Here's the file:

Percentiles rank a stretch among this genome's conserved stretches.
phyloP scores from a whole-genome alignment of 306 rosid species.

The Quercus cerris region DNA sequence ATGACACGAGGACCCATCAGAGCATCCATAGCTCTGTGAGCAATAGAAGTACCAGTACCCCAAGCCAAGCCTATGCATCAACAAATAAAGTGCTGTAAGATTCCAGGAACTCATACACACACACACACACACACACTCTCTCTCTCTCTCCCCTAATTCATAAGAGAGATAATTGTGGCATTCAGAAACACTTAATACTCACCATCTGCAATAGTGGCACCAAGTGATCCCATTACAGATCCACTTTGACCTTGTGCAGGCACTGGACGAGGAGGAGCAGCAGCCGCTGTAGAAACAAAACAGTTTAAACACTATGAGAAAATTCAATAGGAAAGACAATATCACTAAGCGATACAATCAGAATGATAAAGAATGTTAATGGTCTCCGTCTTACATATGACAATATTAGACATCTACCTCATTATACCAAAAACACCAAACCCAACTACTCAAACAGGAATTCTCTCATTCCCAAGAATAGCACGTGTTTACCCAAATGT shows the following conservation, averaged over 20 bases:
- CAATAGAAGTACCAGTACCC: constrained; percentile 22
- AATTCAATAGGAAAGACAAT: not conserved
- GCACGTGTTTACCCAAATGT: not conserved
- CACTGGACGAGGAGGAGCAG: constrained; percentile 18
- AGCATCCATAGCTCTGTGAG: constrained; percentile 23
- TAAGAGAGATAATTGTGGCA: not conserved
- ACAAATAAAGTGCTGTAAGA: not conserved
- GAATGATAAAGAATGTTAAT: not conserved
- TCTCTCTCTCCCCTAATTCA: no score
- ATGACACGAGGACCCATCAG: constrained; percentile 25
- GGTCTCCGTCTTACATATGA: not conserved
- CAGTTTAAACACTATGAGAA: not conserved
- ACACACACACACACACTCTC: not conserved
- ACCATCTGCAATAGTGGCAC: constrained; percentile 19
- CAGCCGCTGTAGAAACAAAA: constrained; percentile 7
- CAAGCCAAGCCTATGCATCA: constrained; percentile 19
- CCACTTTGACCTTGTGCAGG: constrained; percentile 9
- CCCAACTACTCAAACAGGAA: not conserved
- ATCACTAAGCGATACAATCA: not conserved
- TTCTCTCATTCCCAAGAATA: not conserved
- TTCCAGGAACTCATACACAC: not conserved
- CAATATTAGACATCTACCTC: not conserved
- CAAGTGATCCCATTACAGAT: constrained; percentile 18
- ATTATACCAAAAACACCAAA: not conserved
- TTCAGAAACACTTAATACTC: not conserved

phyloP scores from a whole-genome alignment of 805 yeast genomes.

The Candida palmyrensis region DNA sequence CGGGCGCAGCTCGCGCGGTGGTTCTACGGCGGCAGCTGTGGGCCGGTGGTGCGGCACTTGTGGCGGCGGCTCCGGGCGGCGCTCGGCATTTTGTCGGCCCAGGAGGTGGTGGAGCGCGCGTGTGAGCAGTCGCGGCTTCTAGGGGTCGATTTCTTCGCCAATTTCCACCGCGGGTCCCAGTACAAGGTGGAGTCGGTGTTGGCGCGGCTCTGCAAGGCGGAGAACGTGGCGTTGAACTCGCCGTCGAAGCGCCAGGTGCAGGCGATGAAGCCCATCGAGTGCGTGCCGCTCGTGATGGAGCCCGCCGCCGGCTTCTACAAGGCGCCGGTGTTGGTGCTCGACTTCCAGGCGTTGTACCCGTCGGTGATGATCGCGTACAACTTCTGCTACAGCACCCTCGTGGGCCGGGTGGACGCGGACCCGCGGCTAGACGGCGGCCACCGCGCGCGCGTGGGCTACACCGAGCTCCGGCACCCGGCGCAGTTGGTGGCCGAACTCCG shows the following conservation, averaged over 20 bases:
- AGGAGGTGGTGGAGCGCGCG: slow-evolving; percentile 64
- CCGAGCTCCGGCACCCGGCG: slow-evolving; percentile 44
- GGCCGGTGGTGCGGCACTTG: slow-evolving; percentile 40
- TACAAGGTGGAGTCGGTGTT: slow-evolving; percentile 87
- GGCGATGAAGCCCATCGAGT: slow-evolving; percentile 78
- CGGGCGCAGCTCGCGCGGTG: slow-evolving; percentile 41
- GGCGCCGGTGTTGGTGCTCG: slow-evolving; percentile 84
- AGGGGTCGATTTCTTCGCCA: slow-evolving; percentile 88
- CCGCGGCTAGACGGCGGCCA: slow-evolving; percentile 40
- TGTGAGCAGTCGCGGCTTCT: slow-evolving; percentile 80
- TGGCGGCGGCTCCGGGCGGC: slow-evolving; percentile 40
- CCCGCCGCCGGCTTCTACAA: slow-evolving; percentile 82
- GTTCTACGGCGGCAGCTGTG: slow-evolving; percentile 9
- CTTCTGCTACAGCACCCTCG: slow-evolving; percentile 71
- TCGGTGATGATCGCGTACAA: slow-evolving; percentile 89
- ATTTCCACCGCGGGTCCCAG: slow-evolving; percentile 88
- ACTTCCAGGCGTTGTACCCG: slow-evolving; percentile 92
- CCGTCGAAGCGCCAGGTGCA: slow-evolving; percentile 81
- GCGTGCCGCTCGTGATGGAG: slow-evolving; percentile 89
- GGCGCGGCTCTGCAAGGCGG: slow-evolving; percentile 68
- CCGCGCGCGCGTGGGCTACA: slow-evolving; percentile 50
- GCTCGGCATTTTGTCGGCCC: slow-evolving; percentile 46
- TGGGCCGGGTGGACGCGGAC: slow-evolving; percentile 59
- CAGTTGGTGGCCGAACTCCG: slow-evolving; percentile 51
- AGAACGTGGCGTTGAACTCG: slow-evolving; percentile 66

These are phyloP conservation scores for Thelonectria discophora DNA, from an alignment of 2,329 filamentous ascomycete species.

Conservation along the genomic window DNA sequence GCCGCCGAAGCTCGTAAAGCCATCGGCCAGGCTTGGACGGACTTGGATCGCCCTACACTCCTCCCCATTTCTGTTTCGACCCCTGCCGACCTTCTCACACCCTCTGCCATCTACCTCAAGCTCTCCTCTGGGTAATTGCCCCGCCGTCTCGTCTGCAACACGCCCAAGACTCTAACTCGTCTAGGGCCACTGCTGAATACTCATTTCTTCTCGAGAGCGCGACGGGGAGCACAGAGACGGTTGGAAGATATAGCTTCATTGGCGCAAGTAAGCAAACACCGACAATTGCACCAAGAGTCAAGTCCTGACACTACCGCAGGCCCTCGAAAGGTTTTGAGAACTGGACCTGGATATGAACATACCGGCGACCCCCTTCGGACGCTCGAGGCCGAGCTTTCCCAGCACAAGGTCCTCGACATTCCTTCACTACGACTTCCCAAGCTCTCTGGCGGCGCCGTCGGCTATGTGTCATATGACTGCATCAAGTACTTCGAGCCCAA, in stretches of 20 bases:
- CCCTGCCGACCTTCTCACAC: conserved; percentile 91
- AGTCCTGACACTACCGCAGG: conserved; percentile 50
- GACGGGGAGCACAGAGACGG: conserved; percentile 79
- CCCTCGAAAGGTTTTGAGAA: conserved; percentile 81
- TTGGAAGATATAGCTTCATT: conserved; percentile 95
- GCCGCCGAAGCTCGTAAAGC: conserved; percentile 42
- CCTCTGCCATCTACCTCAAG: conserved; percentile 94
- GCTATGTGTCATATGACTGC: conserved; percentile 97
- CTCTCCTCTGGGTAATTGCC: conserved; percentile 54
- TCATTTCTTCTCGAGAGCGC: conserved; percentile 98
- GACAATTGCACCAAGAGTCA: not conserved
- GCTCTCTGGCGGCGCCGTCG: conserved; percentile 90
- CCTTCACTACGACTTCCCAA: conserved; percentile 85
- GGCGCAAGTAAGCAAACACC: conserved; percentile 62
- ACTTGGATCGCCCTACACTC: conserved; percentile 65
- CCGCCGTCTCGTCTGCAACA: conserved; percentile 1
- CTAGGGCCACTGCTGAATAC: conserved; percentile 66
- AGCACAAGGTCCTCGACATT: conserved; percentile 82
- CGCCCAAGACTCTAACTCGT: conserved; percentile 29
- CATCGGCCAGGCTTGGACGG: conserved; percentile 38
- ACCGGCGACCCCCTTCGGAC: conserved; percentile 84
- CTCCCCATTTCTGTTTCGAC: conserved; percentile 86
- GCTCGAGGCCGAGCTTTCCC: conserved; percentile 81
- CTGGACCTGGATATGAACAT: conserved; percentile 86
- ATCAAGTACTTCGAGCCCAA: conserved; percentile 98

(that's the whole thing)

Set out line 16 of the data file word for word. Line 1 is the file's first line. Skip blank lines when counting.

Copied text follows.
- ACACACACACACACACTCTC: not conserved